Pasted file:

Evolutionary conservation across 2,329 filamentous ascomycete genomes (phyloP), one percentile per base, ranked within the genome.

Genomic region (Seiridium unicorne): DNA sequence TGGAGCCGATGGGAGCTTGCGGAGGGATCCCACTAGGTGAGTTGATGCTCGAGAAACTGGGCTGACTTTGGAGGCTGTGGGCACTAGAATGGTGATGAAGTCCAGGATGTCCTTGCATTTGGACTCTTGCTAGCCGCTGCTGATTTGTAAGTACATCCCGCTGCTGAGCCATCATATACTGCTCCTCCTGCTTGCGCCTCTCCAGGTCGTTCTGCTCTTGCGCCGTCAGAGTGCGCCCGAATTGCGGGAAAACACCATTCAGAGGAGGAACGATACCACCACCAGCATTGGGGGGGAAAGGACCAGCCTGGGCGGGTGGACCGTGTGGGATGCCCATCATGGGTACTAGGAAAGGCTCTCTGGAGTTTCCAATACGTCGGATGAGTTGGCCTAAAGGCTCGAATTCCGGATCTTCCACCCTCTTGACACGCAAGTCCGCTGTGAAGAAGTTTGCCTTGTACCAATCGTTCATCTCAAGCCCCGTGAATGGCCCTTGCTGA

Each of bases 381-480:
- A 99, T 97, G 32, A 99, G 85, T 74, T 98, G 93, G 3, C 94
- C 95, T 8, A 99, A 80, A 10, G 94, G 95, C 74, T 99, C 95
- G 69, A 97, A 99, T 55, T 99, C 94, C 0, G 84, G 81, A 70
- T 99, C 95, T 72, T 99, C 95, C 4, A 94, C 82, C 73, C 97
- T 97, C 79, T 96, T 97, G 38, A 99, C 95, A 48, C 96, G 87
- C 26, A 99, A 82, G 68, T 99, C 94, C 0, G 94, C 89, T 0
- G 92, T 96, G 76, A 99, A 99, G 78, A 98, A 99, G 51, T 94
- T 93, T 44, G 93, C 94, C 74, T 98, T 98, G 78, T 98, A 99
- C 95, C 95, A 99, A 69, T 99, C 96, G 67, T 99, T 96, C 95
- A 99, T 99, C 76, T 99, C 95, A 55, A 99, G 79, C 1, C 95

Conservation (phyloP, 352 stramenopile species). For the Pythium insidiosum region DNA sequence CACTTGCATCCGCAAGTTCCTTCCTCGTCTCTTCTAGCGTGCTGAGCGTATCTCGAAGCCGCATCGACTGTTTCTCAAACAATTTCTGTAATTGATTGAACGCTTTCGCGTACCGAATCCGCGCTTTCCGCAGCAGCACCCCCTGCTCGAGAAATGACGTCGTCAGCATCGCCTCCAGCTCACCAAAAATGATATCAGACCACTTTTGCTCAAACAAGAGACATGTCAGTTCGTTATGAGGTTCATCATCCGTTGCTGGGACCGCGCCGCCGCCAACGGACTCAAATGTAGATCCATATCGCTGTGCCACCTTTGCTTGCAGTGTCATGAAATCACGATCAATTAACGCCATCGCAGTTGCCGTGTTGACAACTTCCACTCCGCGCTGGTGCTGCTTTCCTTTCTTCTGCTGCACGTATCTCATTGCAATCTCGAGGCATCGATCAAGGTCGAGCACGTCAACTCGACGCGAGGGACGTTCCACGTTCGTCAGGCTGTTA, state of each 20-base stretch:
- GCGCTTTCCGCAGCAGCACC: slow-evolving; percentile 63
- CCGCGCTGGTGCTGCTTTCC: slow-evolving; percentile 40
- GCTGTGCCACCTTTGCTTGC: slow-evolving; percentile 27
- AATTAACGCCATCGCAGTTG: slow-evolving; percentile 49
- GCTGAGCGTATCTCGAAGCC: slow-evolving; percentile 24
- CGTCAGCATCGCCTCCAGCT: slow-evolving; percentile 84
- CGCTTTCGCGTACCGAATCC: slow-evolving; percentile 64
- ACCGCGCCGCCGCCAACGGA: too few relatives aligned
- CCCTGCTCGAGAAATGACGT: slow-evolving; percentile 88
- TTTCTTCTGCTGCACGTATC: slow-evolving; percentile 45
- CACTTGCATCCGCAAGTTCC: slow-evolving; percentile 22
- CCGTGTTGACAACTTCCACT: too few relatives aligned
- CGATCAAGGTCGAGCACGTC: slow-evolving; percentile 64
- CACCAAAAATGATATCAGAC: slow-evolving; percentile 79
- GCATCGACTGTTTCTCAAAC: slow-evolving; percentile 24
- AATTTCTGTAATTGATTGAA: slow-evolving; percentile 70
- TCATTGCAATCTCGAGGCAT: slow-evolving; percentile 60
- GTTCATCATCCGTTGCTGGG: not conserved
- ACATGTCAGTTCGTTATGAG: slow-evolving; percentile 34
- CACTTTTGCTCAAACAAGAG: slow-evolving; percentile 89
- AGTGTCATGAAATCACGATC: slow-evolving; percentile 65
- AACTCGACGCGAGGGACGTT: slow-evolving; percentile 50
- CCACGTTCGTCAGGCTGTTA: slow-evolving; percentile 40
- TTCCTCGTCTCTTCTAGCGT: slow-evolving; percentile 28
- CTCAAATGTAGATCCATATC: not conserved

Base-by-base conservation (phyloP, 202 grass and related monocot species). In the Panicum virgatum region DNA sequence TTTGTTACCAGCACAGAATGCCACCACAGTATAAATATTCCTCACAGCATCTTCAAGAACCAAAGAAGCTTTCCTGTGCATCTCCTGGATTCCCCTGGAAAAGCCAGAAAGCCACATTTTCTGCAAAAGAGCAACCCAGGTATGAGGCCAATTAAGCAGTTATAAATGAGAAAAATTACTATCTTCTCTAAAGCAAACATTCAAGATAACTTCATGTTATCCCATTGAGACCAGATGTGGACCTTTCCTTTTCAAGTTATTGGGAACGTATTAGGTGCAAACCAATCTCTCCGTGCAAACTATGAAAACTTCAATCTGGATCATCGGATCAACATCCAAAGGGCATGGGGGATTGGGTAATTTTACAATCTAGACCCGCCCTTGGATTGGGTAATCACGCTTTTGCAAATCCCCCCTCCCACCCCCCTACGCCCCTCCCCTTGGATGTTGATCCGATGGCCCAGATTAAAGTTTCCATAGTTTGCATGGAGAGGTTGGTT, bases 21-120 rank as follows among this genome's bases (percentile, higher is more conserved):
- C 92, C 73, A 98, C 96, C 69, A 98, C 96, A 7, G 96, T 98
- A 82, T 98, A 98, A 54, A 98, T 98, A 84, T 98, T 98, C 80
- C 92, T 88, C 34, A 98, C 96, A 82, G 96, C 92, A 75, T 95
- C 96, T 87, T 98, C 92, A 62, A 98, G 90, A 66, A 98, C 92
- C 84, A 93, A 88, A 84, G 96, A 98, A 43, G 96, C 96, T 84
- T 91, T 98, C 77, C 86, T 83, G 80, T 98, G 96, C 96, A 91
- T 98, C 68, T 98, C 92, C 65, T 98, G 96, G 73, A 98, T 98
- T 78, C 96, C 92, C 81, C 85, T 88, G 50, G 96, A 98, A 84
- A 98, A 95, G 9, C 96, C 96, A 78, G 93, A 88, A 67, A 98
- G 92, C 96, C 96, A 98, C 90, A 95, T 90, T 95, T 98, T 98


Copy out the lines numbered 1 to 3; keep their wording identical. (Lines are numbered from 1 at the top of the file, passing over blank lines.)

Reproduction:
Evolutionary conservation across 2,329 filamentous ascomycete genomes (phyloP), one percentile per base, ranked within the genome.

Genomic region (Seiridium unicorne): DNA sequence TGGAGCCGATGGGAGCTTGCGGAGGGATCCCACTAGGTGAGTTGATGCTCGAGAAACTGGGCTGACTTTGGAGGCTGTGGGCACTAGAATGGTGATGAAGTCCAGGATGTCCTTGCATTTGGACTCTTGCTAGCCGCTGCTGATTTGTAAGTACATCCCGCTGCTGAGCCATCATATACTGCTCCTCCTGCTTGCGCCTCTCCAGGTCGTTCTGCTCTTGCGCCGTCAGAGTGCGCCCGAATTGCGGGAAAACACCATTCAGAGGAGGAACGATACCACCACCAGCATTGGGGGGGAAAGGACCAGCCTGGGCGGGTGGACCGTGTGGGATGCCCATCATGGGTACTAGGAAAGGCTCTCTGGAGTTTCCAATACGTCGGATGAGTTGGCCTAAAGGCTCGAATTCCGGATCTTCCACCCTCTTGACACGCAAGTCCGCTGTGAAGAAGTTTGCCTTGTACCAATCGTTCATCTCAAGCCCCGTGAATGGCCCTTGCTGA

Each of bases 381-480: